HELOC: Home Equity Line of Credit FAQ
HELOC: Home Equity Line of Credit FAQ

A home equity line of credit (HELOC) is a type of loan that lets you borrow and repay money as needed over a period of time. It basically works like a credit card secured by your house, since the funds are based on your available capital. Because of its flexibility, a home equity line of credit is a great option if you have ongoing projects like home renovations.

How does a HELOC work?

Unlike a home equity loan, which involves borrowing a fixed lump sum, a HELOC is a form of revolving credit. It works much like a credit card.

When you’re approved for a HELOC, you’ll be given a credit limit based on your home’s equity — typically, you can borrow up to 85% of your home’s value, less any outstanding mortgage balances. During the established draw period, you can withdraw funds from the account using dedicated checks or a draw card. You’ll have to make minimum monthly payments on the amount you borrow, but when you pay off your HELOC, the funds are replenished. This drawing period generally lasts 10 years.

After that, you will enter a repayment period, during which you will no longer be able to access the funds and will instead repay the principal. Most HELOC plans allow you to pay off the remaining balance over a period of 10 to 20 years.

How to qualify for a HELOC

Each lender will have their own requirements for getting a HELOC, but there are some general criteria lenders will consider when deciding whether or not to approve your application.

  • Equity in your home. Most lenders require homeowners to have at least 15-20% equity in their home.
  • Good credit. Homeowners with credit scores in the mid-600s and above have the best chance of being approved for a HELOC.
  • Debt to income ratio. Many lenders look for a reasonable debt-to-equity ratio, generally approving applicants with a ratio of 43% or less. Be sure to calculate your debt ratio before applying.
  • Sufficient income. Before you can be approved for a HELOC, a lender will assess your annual income to make sure you can afford your monthly payments.
  • Responsible payment history. If lenders see a history of late payments, they are unlikely to approve your application because you may not make your new loan payments on time.

Types of HELOC Interest Rates

You will almost always encounter variable interest rates with HELOCs, but a few lenders offer exceptions.

Variable interest rates

Like credit cards, HELOCs come with a variable interest rate, meaning your monthly payment will vary based on the current interest rate and how much you’re borrowing at any given time.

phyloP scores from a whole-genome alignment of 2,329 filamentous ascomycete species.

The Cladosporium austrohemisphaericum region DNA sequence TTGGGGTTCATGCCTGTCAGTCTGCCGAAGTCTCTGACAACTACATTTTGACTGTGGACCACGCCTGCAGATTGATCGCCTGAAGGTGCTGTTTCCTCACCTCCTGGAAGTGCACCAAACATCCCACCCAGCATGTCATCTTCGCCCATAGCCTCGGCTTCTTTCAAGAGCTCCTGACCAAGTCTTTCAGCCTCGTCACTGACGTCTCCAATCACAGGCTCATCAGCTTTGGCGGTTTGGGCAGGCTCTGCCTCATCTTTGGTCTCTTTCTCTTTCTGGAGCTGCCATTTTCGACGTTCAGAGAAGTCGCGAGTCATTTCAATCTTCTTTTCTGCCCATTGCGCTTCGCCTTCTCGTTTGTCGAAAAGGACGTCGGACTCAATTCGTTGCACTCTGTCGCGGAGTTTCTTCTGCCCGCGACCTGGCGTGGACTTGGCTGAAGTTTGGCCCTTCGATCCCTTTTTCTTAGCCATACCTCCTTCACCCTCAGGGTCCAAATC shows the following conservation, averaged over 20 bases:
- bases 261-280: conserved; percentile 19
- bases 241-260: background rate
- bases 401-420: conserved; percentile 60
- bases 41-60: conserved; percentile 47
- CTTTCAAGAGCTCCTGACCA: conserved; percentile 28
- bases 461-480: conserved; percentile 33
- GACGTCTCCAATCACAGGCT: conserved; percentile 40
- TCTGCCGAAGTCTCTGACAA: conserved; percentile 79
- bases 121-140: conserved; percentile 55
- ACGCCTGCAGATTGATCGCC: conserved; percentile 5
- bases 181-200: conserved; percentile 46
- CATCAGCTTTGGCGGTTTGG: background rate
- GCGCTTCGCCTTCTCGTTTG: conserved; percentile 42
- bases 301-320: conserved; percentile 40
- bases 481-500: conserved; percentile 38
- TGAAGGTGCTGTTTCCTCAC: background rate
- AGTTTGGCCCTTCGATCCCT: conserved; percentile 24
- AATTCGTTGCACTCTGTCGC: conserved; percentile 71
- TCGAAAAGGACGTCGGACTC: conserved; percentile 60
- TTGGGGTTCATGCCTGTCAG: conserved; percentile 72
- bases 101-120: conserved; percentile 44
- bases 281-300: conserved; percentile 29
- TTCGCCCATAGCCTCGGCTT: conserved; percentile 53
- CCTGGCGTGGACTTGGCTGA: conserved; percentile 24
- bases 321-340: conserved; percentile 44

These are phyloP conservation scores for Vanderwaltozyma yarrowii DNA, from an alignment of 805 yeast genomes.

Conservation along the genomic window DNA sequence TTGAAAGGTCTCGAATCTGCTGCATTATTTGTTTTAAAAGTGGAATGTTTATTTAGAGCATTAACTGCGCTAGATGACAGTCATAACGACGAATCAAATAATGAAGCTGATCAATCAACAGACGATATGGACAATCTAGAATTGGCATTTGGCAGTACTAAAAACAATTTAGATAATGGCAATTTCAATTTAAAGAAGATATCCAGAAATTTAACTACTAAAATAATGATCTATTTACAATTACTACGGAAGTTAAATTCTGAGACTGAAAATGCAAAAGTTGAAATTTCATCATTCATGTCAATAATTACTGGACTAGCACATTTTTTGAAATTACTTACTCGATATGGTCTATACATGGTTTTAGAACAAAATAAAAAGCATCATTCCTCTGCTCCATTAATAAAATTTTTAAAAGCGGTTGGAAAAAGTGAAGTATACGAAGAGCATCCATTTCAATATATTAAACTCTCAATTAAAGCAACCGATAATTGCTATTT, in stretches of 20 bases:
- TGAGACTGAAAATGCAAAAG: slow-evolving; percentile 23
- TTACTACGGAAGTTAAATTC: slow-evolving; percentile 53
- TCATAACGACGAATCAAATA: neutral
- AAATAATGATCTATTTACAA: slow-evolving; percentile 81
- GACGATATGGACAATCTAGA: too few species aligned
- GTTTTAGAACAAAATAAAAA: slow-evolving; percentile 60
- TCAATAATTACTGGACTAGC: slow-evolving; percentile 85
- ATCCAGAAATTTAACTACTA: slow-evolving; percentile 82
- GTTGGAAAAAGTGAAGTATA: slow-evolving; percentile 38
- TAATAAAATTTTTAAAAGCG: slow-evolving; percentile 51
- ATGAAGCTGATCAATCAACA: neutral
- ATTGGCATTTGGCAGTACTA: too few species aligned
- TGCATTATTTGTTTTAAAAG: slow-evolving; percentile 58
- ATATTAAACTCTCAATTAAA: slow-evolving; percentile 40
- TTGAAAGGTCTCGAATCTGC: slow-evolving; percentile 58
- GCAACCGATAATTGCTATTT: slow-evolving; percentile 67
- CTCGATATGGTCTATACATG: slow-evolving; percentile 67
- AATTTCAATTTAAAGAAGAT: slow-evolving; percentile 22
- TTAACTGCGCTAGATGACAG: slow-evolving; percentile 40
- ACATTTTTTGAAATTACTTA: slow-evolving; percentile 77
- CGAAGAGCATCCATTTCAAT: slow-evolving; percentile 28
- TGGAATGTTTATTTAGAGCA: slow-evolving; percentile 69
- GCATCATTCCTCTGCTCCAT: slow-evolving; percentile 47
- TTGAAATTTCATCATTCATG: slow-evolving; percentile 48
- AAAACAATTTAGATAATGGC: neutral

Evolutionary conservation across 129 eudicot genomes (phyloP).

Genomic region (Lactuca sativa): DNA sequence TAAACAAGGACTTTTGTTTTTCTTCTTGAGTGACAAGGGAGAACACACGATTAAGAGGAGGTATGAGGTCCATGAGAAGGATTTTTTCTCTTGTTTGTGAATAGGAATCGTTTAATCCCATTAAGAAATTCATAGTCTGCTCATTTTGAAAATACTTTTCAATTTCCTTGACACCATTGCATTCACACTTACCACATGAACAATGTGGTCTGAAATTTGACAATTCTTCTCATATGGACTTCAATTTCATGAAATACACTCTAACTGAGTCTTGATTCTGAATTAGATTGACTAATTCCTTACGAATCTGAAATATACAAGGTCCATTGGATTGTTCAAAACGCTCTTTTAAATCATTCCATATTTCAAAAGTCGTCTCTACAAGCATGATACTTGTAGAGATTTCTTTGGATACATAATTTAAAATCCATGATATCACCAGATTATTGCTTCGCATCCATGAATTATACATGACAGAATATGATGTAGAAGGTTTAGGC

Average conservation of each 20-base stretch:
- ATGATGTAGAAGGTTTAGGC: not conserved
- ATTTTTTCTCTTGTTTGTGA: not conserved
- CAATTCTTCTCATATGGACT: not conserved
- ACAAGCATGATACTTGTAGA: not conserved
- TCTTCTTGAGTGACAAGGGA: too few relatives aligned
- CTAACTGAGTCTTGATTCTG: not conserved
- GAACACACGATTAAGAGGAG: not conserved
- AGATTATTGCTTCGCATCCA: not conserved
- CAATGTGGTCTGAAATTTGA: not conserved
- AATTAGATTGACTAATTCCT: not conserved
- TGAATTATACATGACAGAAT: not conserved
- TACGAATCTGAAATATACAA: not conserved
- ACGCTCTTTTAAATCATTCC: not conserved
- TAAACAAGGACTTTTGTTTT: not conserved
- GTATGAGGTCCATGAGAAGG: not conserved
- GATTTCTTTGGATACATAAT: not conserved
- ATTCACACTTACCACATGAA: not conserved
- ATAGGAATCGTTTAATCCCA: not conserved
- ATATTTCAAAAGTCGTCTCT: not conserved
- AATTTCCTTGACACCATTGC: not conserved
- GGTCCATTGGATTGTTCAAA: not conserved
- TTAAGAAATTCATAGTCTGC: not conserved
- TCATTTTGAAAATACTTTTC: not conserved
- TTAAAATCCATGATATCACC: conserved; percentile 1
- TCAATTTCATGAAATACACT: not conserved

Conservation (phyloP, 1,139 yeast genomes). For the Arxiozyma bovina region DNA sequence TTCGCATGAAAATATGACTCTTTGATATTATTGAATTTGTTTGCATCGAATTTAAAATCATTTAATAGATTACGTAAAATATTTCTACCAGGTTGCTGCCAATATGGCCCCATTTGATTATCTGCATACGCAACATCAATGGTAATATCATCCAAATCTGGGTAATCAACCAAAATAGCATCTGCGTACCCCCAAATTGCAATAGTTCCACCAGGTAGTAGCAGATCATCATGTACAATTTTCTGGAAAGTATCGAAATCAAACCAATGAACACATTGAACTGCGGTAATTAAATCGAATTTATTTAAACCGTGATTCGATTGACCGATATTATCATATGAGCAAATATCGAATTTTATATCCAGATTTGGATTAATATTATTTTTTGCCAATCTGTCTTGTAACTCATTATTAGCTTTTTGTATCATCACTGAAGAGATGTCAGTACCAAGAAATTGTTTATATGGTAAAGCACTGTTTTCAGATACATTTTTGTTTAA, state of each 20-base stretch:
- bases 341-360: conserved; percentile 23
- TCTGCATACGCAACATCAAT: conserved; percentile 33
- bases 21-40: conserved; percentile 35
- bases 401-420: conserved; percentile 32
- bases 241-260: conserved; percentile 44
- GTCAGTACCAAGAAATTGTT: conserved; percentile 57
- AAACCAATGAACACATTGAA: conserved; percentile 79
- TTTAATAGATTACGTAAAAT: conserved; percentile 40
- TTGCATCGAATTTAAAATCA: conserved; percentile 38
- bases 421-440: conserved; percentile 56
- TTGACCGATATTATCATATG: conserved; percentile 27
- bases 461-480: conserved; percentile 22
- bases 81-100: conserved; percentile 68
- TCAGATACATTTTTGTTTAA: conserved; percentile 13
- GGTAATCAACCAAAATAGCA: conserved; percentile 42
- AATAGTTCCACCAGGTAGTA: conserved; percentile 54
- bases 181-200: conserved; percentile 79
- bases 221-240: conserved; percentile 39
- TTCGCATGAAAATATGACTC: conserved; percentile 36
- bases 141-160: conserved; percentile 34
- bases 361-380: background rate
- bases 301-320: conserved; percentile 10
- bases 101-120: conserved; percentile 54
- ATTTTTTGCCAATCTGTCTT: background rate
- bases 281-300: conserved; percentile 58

The variable interest rate on your loan is partly determined by public indices, such as the US prime rate. The prime rate is set by collective financial institutions and is influenced by fluctuations in the federal funds rate (the rate banks charge other banks for short-term loans).

Because the prime rate is affected by market and economic conditions, it causes your HELOC interest rate to increase or decrease over time. As interest rates change and you draw down your HELOC account, the monthly payment due will also change. However, there is a legal cap on how much your rate will increase during the life of the plan.

Fixed interest rates

Some lenders offer the option of locking in part of your HELOC balance at a fixed rate, essentially converting part of your HELOC into a home equity loan. Companies that offer fixed-rate HELOC options typically allow you to repay this portion of the loan over a period of five to 30 years, although the balance must be paid off before the end of your normal HELOC repayment period. Companies may also allow you to have multiple rate locks in place at any one time.

Choosing to lock in part of your HELOC can be useful if interest rates are low and you don’t want to risk them rising during your repayment period. If this option appeals to you, look for companies that advertise “Hybrid HELOCs” or fixed rate locks.

The bottom line

HELOCs are worth considering if you want the freedom to borrow as little or as much as you want, and to do so on your schedule. But keep in mind that HELOCs require discipline, and a variable interest rate makes them slightly more volatile than home equity loans. Still, if you’re looking to access funds for ongoing projects or expenses, try getting quotes from a few lenders to see what they can offer you.

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